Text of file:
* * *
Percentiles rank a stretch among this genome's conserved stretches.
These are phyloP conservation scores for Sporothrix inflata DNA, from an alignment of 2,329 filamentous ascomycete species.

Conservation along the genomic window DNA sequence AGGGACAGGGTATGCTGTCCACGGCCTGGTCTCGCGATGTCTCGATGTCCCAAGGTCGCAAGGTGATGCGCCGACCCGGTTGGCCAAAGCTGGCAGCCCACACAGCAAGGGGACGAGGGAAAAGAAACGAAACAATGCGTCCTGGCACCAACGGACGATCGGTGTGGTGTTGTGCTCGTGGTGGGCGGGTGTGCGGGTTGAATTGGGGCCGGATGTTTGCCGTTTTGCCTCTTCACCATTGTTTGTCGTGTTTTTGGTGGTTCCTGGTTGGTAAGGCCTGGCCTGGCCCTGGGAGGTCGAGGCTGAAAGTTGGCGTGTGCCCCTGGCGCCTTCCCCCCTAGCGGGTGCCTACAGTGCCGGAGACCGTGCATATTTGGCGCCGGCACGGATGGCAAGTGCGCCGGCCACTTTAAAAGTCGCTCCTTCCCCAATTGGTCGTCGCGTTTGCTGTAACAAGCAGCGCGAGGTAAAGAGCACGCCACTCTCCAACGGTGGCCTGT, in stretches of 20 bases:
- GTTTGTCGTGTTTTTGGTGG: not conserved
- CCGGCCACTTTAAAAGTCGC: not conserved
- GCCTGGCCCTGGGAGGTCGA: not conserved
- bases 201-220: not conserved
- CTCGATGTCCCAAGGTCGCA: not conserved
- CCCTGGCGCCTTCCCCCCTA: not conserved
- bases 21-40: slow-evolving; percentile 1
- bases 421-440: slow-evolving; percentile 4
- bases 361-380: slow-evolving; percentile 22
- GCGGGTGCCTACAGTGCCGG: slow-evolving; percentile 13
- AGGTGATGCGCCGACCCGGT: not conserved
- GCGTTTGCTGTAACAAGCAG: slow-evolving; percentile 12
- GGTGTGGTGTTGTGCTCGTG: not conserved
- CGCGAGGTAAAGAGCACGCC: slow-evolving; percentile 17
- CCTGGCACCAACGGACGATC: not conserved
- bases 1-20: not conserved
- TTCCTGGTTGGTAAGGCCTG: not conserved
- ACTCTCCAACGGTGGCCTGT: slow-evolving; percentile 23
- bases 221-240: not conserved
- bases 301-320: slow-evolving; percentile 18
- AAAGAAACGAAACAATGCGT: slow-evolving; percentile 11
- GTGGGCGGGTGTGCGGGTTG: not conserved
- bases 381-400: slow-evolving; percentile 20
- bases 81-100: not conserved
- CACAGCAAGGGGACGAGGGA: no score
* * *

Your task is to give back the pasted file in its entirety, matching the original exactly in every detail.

Percentiles rank a stretch among this genome's conserved stretches.
These are phyloP conservation scores for Sporothrix inflata DNA, from an alignment of 2,329 filamentous ascomycete species.

Conservation along the genomic window DNA sequence AGGGACAGGGTATGCTGTCCACGGCCTGGTCTCGCGATGTCTCGATGTCCCAAGGTCGCAAGGTGATGCGCCGACCCGGTTGGCCAAAGCTGGCAGCCCACACAGCAAGGGGACGAGGGAAAAGAAACGAAACAATGCGTCCTGGCACCAACGGACGATCGGTGTGGTGTTGTGCTCGTGGTGGGCGGGTGTGCGGGTTGAATTGGGGCCGGATGTTTGCCGTTTTGCCTCTTCACCATTGTTTGTCGTGTTTTTGGTGGTTCCTGGTTGGTAAGGCCTGGCCTGGCCCTGGGAGGTCGAGGCTGAAAGTTGGCGTGTGCCCCTGGCGCCTTCCCCCCTAGCGGGTGCCTACAGTGCCGGAGACCGTGCATATTTGGCGCCGGCACGGATGGCAAGTGCGCCGGCCACTTTAAAAGTCGCTCCTTCCCCAATTGGTCGTCGCGTTTGCTGTAACAAGCAGCGCGAGGTAAAGAGCACGCCACTCTCCAACGGTGGCCTGT, in stretches of 20 bases:
- GTTTGTCGTGTTTTTGGTGG: not conserved
- CCGGCCACTTTAAAAGTCGC: not conserved
- GCCTGGCCCTGGGAGGTCGA: not conserved
- bases 201-220: not conserved
- CTCGATGTCCCAAGGTCGCA: not conserved
- CCCTGGCGCCTTCCCCCCTA: not conserved
- bases 21-40: slow-evolving; percentile 1
- bases 421-440: slow-evolving; percentile 4
- bases 361-380: slow-evolving; percentile 22
- GCGGGTGCCTACAGTGCCGG: slow-evolving; percentile 13
- AGGTGATGCGCCGACCCGGT: not conserved
- GCGTTTGCTGTAACAAGCAG: slow-evolving; percentile 12
- GGTGTGGTGTTGTGCTCGTG: not conserved
- CGCGAGGTAAAGAGCACGCC: slow-evolving; percentile 17
- CCTGGCACCAACGGACGATC: not conserved
- bases 1-20: not conserved
- TTCCTGGTTGGTAAGGCCTG: not conserved
- ACTCTCCAACGGTGGCCTGT: slow-evolving; percentile 23
- bases 221-240: not conserved
- bases 301-320: slow-evolving; percentile 18
- AAAGAAACGAAACAATGCGT: slow-evolving; percentile 11
- GTGGGCGGGTGTGCGGGTTG: not conserved
- bases 381-400: slow-evolving; percentile 20
- bases 81-100: not conserved
- CACAGCAAGGGGACGAGGGA: no score